Lessons from Enid

I read a lot of Enid Blyton when I was little.

My favourite was The Faraway Tree.  I loved the excitement of not knowing what strange world and adventures were waiting at the top.  In a random act of synesthesia, I remember the stories having a certain taste, a bit like a moist sponge cake.  The bits about Moonface’s slippery-slip to the bottom of the tree taste the best for some reason, even though that’s not my favourite part.

It’s definitely influenced what I enjoy reading as a grown-up.  I love books that write a world so real I can picture it perfectly, particularly worlds that are different from my own.  I think it’s why I love dystopian novels – the authors take a lot of time creating a new world and its rules and there isn’t an assumption of things being a certain way.  However, I don’t like sugar puff books where everything is sweet and works out lovely. In fact, at secondary school I used to freak people out with the horror stories I wrote (I was adamant that the bad guy should win otherwise it wasn’t ‘real’).  A reaction to the sugary world of Enid? Maybe.  But more likely due to the beginnings of a cynical personality and also secretly devouring Stephen King novels in primary school.

I learnt some useful life lessons from the Famous Five.  Apparently you can make yourself a really comfy bed out of bracken and heather.  I discovered it’s important to remember that there will always be smugglers in a cove or cave.  But, never fear, you can defeat them as long as you are a group of children (preferably with a dog) and they don’t seem to carry loaded weapons.  I really enjoy wandering about getting lost in the hope of adventures and assume all will end well (sometimes to my detriment…).  I blame Enid for this.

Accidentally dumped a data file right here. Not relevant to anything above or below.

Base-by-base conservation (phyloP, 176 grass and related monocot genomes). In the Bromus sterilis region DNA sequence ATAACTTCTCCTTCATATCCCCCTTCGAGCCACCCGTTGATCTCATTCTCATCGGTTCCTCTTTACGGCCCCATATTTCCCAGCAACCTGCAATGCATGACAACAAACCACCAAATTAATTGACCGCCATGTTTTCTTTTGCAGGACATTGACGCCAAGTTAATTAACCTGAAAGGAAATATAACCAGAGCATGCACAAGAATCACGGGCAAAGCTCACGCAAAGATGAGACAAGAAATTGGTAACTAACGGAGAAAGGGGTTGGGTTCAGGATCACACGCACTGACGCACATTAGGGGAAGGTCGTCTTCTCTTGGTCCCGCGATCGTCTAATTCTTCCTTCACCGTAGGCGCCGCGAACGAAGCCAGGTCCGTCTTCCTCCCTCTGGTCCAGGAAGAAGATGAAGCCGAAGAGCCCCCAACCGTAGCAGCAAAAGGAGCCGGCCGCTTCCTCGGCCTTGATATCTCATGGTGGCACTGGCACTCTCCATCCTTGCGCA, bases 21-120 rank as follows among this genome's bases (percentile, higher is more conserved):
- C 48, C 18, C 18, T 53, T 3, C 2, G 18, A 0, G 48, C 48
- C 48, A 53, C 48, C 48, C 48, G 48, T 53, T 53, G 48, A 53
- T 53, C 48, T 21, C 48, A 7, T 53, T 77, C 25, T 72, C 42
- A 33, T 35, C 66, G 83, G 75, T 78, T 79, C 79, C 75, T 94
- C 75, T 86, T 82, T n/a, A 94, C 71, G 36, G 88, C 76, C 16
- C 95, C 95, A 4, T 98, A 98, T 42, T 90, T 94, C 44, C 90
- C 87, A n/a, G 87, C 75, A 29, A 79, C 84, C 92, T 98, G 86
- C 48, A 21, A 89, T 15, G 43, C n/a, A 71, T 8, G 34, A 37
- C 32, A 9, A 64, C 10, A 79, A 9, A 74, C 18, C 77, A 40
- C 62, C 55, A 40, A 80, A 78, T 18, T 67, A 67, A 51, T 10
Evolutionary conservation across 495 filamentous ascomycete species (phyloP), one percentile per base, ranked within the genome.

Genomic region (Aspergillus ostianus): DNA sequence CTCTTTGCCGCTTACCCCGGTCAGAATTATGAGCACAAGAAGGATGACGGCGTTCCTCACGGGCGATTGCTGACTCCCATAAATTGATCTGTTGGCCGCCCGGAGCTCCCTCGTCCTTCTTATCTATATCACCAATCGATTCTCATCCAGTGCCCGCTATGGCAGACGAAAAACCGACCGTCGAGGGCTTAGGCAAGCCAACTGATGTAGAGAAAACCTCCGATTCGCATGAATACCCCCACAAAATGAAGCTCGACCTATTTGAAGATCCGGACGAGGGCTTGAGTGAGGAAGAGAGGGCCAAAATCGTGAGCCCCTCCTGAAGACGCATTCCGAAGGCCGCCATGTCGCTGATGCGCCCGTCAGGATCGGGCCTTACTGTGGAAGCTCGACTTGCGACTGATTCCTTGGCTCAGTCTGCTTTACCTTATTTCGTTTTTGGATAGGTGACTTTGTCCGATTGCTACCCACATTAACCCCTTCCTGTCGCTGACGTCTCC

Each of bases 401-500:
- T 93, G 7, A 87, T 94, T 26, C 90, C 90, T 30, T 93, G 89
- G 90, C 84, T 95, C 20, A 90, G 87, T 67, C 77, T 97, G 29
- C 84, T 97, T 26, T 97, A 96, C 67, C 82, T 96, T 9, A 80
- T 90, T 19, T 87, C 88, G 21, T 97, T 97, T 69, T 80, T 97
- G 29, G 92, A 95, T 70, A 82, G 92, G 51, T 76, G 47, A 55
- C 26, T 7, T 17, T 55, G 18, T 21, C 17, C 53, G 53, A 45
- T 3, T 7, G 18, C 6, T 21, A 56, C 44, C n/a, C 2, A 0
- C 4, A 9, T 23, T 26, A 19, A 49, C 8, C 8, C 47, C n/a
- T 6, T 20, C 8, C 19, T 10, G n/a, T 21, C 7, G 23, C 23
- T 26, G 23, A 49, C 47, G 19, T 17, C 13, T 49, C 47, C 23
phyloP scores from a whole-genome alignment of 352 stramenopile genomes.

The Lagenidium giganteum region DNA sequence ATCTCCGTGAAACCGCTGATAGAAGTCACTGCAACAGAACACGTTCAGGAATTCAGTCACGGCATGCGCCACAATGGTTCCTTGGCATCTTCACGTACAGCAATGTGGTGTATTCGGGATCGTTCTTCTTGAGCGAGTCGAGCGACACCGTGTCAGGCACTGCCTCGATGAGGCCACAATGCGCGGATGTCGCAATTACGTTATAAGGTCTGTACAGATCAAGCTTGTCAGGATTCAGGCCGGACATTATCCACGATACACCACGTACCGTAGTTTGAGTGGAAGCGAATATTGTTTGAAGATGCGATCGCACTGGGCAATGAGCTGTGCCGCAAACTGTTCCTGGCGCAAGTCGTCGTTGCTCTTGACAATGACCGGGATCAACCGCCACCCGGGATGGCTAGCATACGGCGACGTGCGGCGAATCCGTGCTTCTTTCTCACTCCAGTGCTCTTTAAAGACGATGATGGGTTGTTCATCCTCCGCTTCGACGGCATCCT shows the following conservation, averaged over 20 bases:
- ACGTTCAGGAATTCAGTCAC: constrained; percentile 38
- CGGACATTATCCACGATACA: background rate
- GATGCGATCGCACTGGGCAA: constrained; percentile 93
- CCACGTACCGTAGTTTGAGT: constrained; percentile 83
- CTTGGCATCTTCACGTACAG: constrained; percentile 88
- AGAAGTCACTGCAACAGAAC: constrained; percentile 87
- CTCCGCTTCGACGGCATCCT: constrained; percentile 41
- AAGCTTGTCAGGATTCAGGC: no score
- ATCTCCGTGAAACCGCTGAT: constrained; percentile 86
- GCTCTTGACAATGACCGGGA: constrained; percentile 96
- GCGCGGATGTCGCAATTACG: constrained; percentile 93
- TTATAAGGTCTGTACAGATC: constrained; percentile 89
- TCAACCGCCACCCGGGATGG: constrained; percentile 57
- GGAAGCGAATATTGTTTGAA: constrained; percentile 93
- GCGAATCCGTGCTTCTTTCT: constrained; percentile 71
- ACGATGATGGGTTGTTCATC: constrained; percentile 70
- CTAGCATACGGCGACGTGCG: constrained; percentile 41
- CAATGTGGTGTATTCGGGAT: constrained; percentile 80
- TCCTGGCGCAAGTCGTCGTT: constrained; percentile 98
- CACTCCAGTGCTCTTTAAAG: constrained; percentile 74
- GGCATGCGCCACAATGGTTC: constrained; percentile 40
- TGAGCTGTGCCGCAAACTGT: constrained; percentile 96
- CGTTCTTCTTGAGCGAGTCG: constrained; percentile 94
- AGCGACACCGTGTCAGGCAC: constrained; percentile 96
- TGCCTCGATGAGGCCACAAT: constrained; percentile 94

Strangely, I don’t think I’ll ever read them again.  They definitely feel like childhood books that I wouldn’t enjoy as an adult.  I’m not sure why that is, as I have re-read and still enjoy Roald Dahl and Harry Potter.  I think I’ve been tainted by learning too much about Enid and how maybe she wasn’t all that nice.  I also fear reading them through adult eyes, seeing all the 1950s racism and gender stereotyping, and ruining childhood memories for myself.  I don’t want to take away the taste of sponge cake!

As an aside, apparently my favourite film was Dumbo, which I watched constantly.  This is probably why I’ve never been tempted to do acid.

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